The Guernsey Literary and Potato Peel Pie Society
by Mary Ann Shaffer (and Annie Barrows)
Mini-Summary (blurb taken from the back of the book): January 1946: Writer Juliet Ashton receives a letter from a stranger, a founding member of the Guernsey Literary and Potato Peel Pie Society. And so begins a remarkable tale of the island of Guernsey during the German occupation, and of a society as extraordinary as its name.
Some Themes: the healing power of friendship and companionship, nontraditional family, impact of war, chaos and order, coping with death, embracing love, empowerment of self and community, destruction of beauty, sacrifice, social and individual progress, motherhood, inner-strength
Characters: Juliet Ashton, Sidney Stark, Sophie Strachan, Dawsey Adams, Isola Pribby, Amelia Maugery, Eben Ramsey, John Booker, Elizabeth McKenna, Kit, Remy, Markham Reynolds, Gilly Gilbert
Some Thoughts (Spoiler-ish, fair warning):
When I decided to read The Guernsey Literary and Potato Peel Pie Society, I actually had very little idea what it was about. All I knew was that it was a favorite among book clubs and that it was written in a series of letters. I was intrigued by the idea of a novel composed entirely of letters, so I did not let the odd-sounding title deter me and got to reading. Much to my own surprise, the reading turned into devouring, and I am now extremely pleased to say that I have found a new all-time favorite book.
I don’t regularly read historical fiction, but the characters in the novel are written so impeccably and vividly, I nearly forgot that it is fiction. I love that each character has their own distinct voice. I feared that because the book is written in epistolary style, the letters would start to meld together and sound the same, but my fears were unwarranted. There is a wonderful mix of personalities throughout the book: brave, shy, motherly, steadfast, silly, empathetic, rude, gentlemanly… all the personality quirks are represented.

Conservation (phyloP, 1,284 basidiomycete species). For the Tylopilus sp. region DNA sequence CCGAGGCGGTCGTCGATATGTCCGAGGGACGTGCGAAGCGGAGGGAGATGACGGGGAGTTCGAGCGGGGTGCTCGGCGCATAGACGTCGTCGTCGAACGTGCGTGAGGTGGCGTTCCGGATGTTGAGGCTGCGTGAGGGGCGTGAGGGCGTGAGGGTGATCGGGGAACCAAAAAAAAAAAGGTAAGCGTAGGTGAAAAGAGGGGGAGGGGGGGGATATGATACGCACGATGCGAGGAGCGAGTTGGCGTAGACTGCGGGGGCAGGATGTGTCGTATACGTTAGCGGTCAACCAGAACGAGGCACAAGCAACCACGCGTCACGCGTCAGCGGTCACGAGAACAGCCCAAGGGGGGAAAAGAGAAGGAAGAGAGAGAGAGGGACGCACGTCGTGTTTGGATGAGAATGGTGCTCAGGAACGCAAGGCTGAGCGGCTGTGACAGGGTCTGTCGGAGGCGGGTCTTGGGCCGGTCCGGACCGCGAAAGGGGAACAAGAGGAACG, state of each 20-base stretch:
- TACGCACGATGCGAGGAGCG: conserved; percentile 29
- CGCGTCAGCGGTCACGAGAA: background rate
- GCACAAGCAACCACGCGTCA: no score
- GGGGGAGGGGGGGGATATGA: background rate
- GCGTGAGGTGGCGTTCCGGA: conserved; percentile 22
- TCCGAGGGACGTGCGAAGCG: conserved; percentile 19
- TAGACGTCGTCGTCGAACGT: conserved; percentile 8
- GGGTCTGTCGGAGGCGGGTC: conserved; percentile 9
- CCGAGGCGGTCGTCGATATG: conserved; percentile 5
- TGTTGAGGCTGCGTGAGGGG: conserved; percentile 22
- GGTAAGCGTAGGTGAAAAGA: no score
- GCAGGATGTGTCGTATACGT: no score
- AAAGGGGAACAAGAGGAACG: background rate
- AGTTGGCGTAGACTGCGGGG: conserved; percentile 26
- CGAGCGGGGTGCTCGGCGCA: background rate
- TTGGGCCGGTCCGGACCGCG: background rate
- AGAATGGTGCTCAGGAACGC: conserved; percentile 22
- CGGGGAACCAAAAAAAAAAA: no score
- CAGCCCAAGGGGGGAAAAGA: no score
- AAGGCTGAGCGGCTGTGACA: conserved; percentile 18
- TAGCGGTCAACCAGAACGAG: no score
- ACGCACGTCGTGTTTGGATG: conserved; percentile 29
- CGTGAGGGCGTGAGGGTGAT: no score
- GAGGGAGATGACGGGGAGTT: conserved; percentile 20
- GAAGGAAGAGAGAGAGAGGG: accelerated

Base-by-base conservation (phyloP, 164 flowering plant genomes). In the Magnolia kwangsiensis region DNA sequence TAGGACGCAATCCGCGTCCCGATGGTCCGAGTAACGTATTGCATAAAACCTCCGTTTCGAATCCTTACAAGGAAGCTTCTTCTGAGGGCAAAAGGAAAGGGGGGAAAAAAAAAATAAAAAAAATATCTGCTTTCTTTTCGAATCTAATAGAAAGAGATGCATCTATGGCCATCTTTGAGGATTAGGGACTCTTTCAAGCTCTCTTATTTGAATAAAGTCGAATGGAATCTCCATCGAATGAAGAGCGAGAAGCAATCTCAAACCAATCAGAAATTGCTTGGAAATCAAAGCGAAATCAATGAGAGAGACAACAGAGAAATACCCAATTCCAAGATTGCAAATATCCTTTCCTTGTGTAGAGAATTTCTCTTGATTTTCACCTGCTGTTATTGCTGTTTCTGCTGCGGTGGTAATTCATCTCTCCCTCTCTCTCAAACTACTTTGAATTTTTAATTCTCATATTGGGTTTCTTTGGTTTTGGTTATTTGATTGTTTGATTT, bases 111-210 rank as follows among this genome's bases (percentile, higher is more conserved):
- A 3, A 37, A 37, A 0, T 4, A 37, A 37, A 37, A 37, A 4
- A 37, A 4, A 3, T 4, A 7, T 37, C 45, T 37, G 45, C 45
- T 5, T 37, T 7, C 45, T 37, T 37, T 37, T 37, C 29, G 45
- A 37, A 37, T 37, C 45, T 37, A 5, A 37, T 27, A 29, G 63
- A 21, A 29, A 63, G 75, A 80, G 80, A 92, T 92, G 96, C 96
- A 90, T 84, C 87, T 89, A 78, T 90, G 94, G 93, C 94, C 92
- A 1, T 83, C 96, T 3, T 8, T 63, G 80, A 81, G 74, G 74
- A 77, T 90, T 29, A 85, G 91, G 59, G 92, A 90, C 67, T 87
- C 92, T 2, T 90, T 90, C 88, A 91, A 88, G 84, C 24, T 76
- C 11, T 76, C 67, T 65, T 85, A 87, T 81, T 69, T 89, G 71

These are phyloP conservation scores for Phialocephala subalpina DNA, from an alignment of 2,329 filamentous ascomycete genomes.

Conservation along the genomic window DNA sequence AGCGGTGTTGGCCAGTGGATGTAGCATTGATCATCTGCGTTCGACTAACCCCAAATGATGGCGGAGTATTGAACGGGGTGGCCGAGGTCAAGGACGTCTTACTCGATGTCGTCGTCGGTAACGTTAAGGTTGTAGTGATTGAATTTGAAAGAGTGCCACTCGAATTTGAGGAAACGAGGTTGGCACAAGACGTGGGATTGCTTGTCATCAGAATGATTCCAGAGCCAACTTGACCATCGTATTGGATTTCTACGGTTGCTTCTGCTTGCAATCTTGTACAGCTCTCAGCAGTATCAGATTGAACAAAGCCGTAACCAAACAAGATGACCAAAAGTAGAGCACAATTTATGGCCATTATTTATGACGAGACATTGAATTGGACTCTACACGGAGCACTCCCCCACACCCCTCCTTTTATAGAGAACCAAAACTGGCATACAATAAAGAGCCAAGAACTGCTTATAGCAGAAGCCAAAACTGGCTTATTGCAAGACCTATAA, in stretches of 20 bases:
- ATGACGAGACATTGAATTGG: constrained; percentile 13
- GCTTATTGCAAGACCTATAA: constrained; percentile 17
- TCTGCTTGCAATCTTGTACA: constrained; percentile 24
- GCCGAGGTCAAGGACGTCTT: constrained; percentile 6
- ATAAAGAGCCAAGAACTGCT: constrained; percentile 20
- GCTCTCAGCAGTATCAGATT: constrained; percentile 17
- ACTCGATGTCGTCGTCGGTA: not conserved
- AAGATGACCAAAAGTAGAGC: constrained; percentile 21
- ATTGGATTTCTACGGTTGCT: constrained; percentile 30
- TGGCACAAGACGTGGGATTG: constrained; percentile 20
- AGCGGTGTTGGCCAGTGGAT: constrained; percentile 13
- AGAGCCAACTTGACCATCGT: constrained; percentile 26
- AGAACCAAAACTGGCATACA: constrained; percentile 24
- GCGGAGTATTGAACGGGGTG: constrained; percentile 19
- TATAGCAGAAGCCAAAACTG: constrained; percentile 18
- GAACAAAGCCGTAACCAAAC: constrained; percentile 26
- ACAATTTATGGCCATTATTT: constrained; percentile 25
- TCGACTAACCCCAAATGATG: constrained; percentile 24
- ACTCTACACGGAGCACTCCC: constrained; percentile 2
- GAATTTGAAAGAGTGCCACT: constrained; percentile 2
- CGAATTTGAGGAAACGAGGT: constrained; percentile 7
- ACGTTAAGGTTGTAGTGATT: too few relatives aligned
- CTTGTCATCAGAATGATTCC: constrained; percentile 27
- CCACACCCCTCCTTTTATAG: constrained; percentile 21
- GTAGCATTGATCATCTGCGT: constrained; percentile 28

What I find particularly appealing about the epistolary style is that I felt like I had secret insights into the characters’ lives since letter writing is such a personal and private form of communication. I loved watching the bonds between Juliet and her new friends grow stronger with each letter, each sign off and signature getting more and more familiar and affectionate, from “Hoping not to trouble you” to “Yours ever.” I also enjoyed the little “love” notes Mark and Juliet sent to each other during their courtship; they looked suspiciously like the flirtatious texts of today. I guess flirting can only change its forms so much over the generations.
Since I had no real clue what the plot of the novel was about before reading it, I was swept away into the romance aspect of the book. I booed at Mark and cheered for Dawsey. I was actually taken by surprise with Dawsey. In the beginning of the book, I thought it was very bold of him to write a letter to a complete stranger, and then I was confused by his shyness when he finally meets Juliet face-to-face. I actually didn’t see the Dawsey-Juliet romance coming, but I ate it up anyway. I thought the switch to Isola’s first-person observations at the climax of the book is very clever on the author’s part and perfect in relaying the love scene.
Love stories and character growth aside, the historical insights are incredibly interesting and well fleshed out. I learned quite a bit about the German occupation and the effects the war had on England and her people. At some points, the testimonials that the citizens of Guernsey gave to Juliet moved me to tears. Ah, such a great book. Makes me want to write a good old fashioned letter to someone.
“I can’t think of anything lonelier than spending the rest of my life with someone I can’t talk to, or worse, someone I can’t be silent with” (8).
“That’s what I love about reading: one tiny thing will interest you in a book, and that tiny thing will lead you onto another book, and another bit there will lead you onto a third book. It’s geometrically progressive—all with no end in sight, and for no other reason than sheer enjoyment” (11).
“Reading good books ruins you for enjoying bad books” (53).
“I feel as though I’ve emerged from a black tunnel and found myself in the middle of a carnival. I don’t particularly care for carnivals, but after the tunnel, it’s delicious” (60).
“I think you learn more if you’re laughing at the same time” (89).
“I am in a constant state of surprise these days. Actually, now that I calculate, I’ve been betrothed only one full day, but it seems like my whole life has come into being in the last twenty-four hours. Think of it! We could have gone on longing for one another and pretending not to notice forever. This obsession with dignity can ruin your life if you let it” (274).
My Rating: 5/5 Stars
Information about my copy for my own records:
Publication: Dial Press Trade paperback edition 2009, Originally published 2008
Genre: Historical Fiction, Epistolary Novel
Page Count: 274